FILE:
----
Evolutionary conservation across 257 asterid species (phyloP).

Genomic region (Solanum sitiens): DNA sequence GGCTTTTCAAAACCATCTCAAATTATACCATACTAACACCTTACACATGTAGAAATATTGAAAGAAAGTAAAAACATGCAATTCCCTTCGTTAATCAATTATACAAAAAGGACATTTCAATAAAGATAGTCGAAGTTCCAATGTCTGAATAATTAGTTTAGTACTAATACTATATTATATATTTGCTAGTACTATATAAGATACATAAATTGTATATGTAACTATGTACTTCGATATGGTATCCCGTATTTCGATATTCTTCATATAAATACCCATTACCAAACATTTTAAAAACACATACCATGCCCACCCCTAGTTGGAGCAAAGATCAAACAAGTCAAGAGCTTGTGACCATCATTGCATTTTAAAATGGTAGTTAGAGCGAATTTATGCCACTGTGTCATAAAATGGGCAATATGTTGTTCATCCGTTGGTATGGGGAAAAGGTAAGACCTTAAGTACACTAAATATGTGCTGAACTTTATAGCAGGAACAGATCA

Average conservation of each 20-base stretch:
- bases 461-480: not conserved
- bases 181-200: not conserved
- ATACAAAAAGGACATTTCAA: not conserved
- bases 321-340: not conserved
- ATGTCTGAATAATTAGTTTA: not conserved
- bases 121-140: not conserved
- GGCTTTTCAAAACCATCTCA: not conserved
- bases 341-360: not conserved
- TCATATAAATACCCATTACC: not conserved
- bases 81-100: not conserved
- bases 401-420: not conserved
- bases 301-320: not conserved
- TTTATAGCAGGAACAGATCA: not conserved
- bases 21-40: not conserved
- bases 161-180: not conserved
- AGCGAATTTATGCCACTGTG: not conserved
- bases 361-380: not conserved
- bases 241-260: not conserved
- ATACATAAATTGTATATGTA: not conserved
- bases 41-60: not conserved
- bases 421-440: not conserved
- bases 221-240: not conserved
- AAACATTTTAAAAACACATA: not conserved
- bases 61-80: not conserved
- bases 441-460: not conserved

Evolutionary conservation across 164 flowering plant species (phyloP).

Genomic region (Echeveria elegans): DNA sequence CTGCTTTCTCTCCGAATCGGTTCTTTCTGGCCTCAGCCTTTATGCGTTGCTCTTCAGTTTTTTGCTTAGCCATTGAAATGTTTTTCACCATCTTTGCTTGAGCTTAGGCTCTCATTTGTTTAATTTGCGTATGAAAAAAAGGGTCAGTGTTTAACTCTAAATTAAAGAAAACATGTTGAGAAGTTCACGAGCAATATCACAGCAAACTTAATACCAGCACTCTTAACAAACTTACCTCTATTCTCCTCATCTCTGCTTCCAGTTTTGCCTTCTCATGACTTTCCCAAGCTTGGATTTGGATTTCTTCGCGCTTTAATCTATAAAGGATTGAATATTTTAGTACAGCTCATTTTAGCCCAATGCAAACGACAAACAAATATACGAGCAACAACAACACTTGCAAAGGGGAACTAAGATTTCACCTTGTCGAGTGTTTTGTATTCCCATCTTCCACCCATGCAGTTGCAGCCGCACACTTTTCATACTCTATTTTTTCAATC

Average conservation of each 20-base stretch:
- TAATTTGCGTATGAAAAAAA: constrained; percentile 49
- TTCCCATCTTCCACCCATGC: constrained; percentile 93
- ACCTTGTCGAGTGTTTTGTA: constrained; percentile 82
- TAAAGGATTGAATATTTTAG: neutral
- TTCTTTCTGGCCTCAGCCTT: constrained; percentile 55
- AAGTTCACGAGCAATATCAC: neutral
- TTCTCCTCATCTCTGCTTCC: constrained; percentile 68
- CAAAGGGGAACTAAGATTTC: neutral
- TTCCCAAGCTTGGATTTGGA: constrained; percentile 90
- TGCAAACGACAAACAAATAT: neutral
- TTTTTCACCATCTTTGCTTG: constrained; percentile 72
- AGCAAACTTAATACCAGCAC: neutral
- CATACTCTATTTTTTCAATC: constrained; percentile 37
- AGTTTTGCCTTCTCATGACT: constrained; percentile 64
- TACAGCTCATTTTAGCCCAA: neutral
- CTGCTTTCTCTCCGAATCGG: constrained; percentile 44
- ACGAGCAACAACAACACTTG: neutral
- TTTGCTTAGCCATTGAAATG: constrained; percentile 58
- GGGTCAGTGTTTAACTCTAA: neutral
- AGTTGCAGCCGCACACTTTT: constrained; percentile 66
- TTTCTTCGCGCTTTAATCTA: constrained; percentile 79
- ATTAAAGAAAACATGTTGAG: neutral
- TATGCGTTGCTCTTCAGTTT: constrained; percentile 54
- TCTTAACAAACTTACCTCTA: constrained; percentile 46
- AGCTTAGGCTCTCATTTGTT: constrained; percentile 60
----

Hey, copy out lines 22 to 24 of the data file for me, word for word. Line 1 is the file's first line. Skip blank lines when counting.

- ATACATAAATTGTATATGTA: not conserved
- bases 41-60: not conserved
- bases 421-440: not conserved